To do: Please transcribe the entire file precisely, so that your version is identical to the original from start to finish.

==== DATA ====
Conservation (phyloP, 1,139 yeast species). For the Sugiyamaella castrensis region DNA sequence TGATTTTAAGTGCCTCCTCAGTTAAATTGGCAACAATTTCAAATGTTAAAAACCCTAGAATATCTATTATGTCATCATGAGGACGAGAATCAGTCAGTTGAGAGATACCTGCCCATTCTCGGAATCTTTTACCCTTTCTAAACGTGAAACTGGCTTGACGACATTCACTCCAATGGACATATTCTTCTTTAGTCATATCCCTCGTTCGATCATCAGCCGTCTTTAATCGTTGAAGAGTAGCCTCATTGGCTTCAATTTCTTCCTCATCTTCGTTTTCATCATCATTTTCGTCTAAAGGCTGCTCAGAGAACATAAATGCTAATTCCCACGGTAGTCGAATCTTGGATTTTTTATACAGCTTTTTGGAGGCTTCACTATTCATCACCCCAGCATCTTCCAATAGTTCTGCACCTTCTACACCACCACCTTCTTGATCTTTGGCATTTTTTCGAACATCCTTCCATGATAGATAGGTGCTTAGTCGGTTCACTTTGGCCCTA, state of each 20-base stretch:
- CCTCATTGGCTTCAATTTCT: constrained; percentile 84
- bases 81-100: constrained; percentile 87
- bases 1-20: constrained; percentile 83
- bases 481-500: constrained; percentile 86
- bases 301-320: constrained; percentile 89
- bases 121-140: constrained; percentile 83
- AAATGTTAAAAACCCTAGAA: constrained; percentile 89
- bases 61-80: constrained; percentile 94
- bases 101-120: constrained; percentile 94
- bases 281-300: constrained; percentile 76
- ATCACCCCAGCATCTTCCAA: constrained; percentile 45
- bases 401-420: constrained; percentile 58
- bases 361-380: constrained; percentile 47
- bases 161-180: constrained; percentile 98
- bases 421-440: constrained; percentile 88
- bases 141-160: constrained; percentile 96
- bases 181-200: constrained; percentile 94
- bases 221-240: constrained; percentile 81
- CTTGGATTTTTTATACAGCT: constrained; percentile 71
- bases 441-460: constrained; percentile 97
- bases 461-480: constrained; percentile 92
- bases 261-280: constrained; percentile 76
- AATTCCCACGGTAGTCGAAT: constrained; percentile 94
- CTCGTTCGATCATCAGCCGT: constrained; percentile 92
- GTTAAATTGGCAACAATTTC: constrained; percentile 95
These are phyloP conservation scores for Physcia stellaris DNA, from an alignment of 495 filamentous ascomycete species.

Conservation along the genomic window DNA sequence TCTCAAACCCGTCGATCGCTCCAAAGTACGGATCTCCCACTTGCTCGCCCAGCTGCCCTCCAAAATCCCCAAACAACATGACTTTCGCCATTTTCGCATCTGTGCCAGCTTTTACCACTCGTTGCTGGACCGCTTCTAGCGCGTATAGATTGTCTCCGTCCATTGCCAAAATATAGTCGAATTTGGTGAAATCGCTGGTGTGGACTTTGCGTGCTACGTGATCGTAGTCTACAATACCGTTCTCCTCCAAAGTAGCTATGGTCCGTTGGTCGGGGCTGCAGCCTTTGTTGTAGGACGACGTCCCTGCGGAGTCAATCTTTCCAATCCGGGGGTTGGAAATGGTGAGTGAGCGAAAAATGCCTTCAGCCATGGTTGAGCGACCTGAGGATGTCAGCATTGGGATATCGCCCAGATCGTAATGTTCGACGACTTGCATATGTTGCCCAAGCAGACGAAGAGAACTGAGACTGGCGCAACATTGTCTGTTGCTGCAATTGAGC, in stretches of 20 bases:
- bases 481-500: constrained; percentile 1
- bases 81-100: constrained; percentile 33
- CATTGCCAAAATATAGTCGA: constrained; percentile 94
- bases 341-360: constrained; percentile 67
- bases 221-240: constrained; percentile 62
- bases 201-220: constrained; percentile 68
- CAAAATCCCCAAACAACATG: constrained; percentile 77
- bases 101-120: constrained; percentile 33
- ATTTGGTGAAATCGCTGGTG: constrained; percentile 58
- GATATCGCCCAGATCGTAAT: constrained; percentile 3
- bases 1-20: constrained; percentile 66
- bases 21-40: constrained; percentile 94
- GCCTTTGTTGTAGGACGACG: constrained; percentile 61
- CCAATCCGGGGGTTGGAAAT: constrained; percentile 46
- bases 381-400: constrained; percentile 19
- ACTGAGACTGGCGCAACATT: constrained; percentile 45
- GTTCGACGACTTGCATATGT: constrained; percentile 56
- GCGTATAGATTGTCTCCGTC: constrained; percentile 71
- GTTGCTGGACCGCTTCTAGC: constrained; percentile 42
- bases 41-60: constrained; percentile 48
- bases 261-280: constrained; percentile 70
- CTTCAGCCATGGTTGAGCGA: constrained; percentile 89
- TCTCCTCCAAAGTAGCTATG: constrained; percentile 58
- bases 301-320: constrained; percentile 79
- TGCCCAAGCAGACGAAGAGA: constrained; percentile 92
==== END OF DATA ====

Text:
Conservation (phyloP, 1,139 yeast species). For the Sugiyamaella castrensis region DNA sequence TGATTTTAAGTGCCTCCTCAGTTAAATTGGCAACAATTTCAAATGTTAAAAACCCTAGAATATCTATTATGTCATCATGAGGACGAGAATCAGTCAGTTGAGAGATACCTGCCCATTCTCGGAATCTTTTACCCTTTCTAAACGTGAAACTGGCTTGACGACATTCACTCCAATGGACATATTCTTCTTTAGTCATATCCCTCGTTCGATCATCAGCCGTCTTTAATCGTTGAAGAGTAGCCTCATTGGCTTCAATTTCTTCCTCATCTTCGTTTTCATCATCATTTTCGTCTAAAGGCTGCTCAGAGAACATAAATGCTAATTCCCACGGTAGTCGAATCTTGGATTTTTTATACAGCTTTTTGGAGGCTTCACTATTCATCACCCCAGCATCTTCCAATAGTTCTGCACCTTCTACACCACCACCTTCTTGATCTTTGGCATTTTTTCGAACATCCTTCCATGATAGATAGGTGCTTAGTCGGTTCACTTTGGCCCTA, state of each 20-base stretch:
- CCTCATTGGCTTCAATTTCT: constrained; percentile 84
- bases 81-100: constrained; percentile 87
- bases 1-20: constrained; percentile 83
- bases 481-500: constrained; percentile 86
- bases 301-320: constrained; percentile 89
- bases 121-140: constrained; percentile 83
- AAATGTTAAAAACCCTAGAA: constrained; percentile 89
- bases 61-80: constrained; percentile 94
- bases 101-120: constrained; percentile 94
- bases 281-300: constrained; percentile 76
- ATCACCCCAGCATCTTCCAA: constrained; percentile 45
- bases 401-420: constrained; percentile 58
- bases 361-380: constrained; percentile 47
- bases 161-180: constrained; percentile 98
- bases 421-440: constrained; percentile 88
- bases 141-160: constrained; percentile 96
- bases 181-200: constrained; percentile 94
- bases 221-240: constrained; percentile 81
- CTTGGATTTTTTATACAGCT: constrained; percentile 71
- bases 441-460: constrained; percentile 97
- bases 461-480: constrained; percentile 92
- bases 261-280: constrained; percentile 76
- AATTCCCACGGTAGTCGAAT: constrained; percentile 94
- CTCGTTCGATCATCAGCCGT: constrained; percentile 92
- GTTAAATTGGCAACAATTTC: constrained; percentile 95
These are phyloP conservation scores for Physcia stellaris DNA, from an alignment of 495 filamentous ascomycete species.

Conservation along the genomic window DNA sequence TCTCAAACCCGTCGATCGCTCCAAAGTACGGATCTCCCACTTGCTCGCCCAGCTGCCCTCCAAAATCCCCAAACAACATGACTTTCGCCATTTTCGCATCTGTGCCAGCTTTTACCACTCGTTGCTGGACCGCTTCTAGCGCGTATAGATTGTCTCCGTCCATTGCCAAAATATAGTCGAATTTGGTGAAATCGCTGGTGTGGACTTTGCGTGCTACGTGATCGTAGTCTACAATACCGTTCTCCTCCAAAGTAGCTATGGTCCGTTGGTCGGGGCTGCAGCCTTTGTTGTAGGACGACGTCCCTGCGGAGTCAATCTTTCCAATCCGGGGGTTGGAAATGGTGAGTGAGCGAAAAATGCCTTCAGCCATGGTTGAGCGACCTGAGGATGTCAGCATTGGGATATCGCCCAGATCGTAATGTTCGACGACTTGCATATGTTGCCCAAGCAGACGAAGAGAACTGAGACTGGCGCAACATTGTCTGTTGCTGCAATTGAGC, in stretches of 20 bases:
- bases 481-500: constrained; percentile 1
- bases 81-100: constrained; percentile 33
- CATTGCCAAAATATAGTCGA: constrained; percentile 94
- bases 341-360: constrained; percentile 67
- bases 221-240: constrained; percentile 62
- bases 201-220: constrained; percentile 68
- CAAAATCCCCAAACAACATG: constrained; percentile 77
- bases 101-120: constrained; percentile 33
- ATTTGGTGAAATCGCTGGTG: constrained; percentile 58
- GATATCGCCCAGATCGTAAT: constrained; percentile 3
- bases 1-20: constrained; percentile 66
- bases 21-40: constrained; percentile 94
- GCCTTTGTTGTAGGACGACG: constrained; percentile 61
- CCAATCCGGGGGTTGGAAAT: constrained; percentile 46
- bases 381-400: constrained; percentile 19
- ACTGAGACTGGCGCAACATT: constrained; percentile 45
- GTTCGACGACTTGCATATGT: constrained; percentile 56
- GCGTATAGATTGTCTCCGTC: constrained; percentile 71
- GTTGCTGGACCGCTTCTAGC: constrained; percentile 42
- bases 41-60: constrained; percentile 48
- bases 261-280: constrained; percentile 70
- CTTCAGCCATGGTTGAGCGA: constrained; percentile 89
- TCTCCTCCAAAGTAGCTATG: constrained; percentile 58
- bases 301-320: constrained; percentile 79
- TGCCCAAGCAGACGAAGAGA: constrained; percentile 92